It can range in scale from an object that will fit in your hand to an entirely reimagined landscape. It can be permanent or temporary. Materials can range from welded metal to fragile textiles. And, like all art forms, it can lead you to reconsider assumptions.
That was the effect of a recent project in Advanced Sculpture led by Jason Lee, an associate professor in WVU’s School of Art and Design. Called the “Prosthetic Inhibitors Project,” the students were asked to create a piece of wearable art that actually limited the wearer, rather than enhancing their abilities as prosthetics customarily do.
Graham used steel, canvas, expanded metal, embroidery floss, wife, and spray paint to create a beautiful, dragon-inspired body harness that “makes you seem more desirable, but it hinders you in a way,” allowing Graham to comment on concepts of beauty.
Nica Morrison, a criminology major and sculpture minor from Philadelphia, drew on Scottish history for her wooden head cage, reimagining a “scold’s bridle.”
“It was a torture device,” Morrison says. “They would put it on gossips as they were paraded around town.”
Morrison says her white pin version is “less intense” than its metal inspiration, not unlike contemporary patriarchal approaches to silencing women – the pressure is softer, but it’s still happening.
Kari Kindelberger, of Wheeling, W.Va., wanted her black steel structure “too look organic, like it took over you.” It inhibits mobility, especially in the arms, but it has the side effect of improving posture. As Kindelberger was creating the piece, she was imagining the different ways it would read on different clothing, merging with black garments, looking alien against white, or enhancing more elegant outfits.
New Jersey native Nancy Bellai was inspired by a friend’s cats.
“They like to knock things off of counters,” Bellai said, so she combined a steel frame with plush foam and fake fur to transform the wearer into a cat. Except the knocking off of objects became unavoidable rather than playful.
Their interest in the “anything art” came from different places. Morrison loved wood shop in high school, and Kindelberger enjoyed a three-dimensional project in one of her high-school art classes.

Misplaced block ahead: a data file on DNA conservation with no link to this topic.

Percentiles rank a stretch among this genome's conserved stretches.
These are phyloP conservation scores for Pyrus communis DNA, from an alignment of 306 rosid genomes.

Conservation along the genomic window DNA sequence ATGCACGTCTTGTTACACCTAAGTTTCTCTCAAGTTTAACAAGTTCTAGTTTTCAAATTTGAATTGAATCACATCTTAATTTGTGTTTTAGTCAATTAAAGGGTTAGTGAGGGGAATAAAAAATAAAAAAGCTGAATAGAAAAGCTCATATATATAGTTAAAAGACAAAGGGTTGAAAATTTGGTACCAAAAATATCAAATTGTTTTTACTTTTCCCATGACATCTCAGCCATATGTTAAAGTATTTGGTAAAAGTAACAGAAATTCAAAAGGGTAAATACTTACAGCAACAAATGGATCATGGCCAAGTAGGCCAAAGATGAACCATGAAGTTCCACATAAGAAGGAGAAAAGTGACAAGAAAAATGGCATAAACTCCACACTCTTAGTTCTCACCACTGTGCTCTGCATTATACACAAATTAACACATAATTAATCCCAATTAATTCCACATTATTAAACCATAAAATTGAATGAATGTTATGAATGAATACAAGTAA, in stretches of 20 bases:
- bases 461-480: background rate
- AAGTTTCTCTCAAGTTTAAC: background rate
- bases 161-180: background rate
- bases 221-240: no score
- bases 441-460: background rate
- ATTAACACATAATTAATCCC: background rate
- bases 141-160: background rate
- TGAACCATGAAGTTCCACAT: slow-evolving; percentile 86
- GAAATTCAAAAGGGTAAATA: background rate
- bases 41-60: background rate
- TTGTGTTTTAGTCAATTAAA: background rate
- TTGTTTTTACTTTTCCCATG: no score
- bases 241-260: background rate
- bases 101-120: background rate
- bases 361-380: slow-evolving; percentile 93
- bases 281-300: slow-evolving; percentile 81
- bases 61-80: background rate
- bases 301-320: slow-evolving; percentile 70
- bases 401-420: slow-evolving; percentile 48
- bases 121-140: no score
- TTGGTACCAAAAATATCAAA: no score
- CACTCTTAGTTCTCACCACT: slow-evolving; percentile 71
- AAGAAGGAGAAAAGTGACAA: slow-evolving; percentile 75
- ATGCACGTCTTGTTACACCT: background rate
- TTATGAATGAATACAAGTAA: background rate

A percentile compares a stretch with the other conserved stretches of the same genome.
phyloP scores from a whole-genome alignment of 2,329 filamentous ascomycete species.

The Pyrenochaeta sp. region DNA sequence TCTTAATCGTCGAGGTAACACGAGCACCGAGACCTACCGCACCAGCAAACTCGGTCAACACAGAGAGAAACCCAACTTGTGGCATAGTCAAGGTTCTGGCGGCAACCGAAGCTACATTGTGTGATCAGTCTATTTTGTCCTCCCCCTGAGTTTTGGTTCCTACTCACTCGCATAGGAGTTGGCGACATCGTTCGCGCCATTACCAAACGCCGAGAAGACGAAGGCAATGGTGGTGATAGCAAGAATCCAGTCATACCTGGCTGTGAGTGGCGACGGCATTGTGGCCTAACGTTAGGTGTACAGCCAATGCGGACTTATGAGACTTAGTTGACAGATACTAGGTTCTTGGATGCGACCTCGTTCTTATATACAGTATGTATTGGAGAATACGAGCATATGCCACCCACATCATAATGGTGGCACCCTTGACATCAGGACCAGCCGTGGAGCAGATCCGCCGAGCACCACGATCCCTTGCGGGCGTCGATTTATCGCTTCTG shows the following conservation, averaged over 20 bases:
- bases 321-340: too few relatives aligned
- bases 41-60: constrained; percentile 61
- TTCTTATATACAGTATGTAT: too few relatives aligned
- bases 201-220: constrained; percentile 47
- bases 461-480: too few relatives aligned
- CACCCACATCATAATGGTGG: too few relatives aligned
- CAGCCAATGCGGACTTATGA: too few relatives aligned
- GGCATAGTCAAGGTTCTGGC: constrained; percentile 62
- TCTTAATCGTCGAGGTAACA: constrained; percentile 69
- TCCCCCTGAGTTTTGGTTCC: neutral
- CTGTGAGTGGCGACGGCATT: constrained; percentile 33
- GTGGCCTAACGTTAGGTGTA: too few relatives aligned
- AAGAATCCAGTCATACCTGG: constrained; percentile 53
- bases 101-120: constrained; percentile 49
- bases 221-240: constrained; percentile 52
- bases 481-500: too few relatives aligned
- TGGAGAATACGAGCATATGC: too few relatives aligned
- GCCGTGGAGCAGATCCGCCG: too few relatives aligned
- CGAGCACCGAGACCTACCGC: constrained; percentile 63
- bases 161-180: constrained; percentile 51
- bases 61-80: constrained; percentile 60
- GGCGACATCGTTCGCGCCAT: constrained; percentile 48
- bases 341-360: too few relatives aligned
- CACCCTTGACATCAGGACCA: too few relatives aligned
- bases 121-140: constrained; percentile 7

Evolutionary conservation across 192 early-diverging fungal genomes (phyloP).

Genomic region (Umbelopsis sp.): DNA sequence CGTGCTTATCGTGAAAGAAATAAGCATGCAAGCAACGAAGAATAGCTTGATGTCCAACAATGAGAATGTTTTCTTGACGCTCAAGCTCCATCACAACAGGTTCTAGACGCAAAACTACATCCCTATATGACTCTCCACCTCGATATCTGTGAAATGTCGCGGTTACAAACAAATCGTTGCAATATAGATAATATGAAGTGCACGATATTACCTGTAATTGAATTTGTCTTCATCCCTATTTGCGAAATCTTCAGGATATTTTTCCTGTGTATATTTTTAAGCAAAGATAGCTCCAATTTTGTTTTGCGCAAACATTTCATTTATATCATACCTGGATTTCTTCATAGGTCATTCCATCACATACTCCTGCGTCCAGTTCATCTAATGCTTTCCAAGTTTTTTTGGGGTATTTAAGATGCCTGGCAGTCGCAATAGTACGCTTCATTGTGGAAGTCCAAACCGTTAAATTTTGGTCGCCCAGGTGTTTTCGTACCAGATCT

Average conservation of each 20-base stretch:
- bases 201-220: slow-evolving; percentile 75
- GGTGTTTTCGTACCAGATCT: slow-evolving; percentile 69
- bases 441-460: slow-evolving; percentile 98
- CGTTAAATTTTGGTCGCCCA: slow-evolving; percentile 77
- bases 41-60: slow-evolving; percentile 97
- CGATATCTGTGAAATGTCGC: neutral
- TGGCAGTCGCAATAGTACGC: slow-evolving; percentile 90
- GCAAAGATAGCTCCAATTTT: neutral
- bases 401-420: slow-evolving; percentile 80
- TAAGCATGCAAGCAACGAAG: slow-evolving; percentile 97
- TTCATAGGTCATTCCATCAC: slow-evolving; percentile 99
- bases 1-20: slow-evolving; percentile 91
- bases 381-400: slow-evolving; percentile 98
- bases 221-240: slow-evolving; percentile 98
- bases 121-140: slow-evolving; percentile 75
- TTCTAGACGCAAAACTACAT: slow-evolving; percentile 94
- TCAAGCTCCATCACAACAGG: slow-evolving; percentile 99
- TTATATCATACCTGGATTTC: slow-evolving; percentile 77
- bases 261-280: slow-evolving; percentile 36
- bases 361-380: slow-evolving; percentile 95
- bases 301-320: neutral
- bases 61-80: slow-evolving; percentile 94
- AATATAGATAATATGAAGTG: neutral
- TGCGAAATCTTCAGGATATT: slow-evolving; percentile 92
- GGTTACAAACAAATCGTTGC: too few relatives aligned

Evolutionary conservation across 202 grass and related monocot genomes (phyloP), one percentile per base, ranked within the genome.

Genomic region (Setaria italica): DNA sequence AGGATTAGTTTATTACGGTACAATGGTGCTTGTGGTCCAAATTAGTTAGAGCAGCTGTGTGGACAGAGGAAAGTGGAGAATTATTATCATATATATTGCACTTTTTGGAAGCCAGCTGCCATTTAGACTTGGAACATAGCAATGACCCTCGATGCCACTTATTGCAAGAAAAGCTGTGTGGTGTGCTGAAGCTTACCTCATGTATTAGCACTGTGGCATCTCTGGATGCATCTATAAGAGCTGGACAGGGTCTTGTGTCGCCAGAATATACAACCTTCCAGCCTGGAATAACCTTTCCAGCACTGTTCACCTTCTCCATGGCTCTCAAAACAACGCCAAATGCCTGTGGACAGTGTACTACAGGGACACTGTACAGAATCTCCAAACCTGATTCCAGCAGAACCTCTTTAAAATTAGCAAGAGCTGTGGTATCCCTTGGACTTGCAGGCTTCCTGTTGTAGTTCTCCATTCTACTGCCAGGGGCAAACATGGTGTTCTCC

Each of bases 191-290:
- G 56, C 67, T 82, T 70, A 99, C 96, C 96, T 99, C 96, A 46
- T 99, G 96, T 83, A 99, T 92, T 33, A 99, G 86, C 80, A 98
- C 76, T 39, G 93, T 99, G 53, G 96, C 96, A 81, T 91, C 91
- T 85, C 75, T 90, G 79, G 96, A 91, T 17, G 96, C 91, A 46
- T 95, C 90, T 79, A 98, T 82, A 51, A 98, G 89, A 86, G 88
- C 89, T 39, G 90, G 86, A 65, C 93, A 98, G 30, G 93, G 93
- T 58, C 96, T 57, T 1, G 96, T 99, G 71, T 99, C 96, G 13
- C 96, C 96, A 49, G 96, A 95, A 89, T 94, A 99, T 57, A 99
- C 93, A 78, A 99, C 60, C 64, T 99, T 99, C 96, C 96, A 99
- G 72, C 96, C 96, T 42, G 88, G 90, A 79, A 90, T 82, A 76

Graham and Bellai, like all majors in the School of Art & Design, were exposed to sculpture in their early foundations courses, which introduce students to a wide range of two- and three-dimensional media, helping them find their eventual focus. Even after that choice of focus is made, no medium exists entirely independently. Kindelberger likes to incorporate ceramics into her sculptures.
And, while they’re still figuring out their exact career paths, they’re confident that the skills they’re developing in the sculpture program will prepare them for a wide range of professions. Their studio work teaches them to be creative problem solvers, to made inventive use of available resources, and to help shape the big picture.
“The thing that I emphasize with sculpture students is that, beyond academia, they are learning real-world skills like metal fabrication and wood working,” said Lee. “In addition, the problem-solving skills that they develop as sculptors will enable them to excel in any field that they choose to pursue.”
Recent graduates of WVU’s sculpture program have gone on to pursue advanced degrees at Miami University of Ohio, Alfred University in New York, the University of Florida at Gainesville, and others. Some grads have started their own businesses in screen printing and properties fabrication for the entertainment industry. And one recent graduate, Mike Loop, currently works as preparator for the Art Museum of WVU, helping stage exhibits for the facility.
CONTACT: David Welsh, WVU College of Creative Arts
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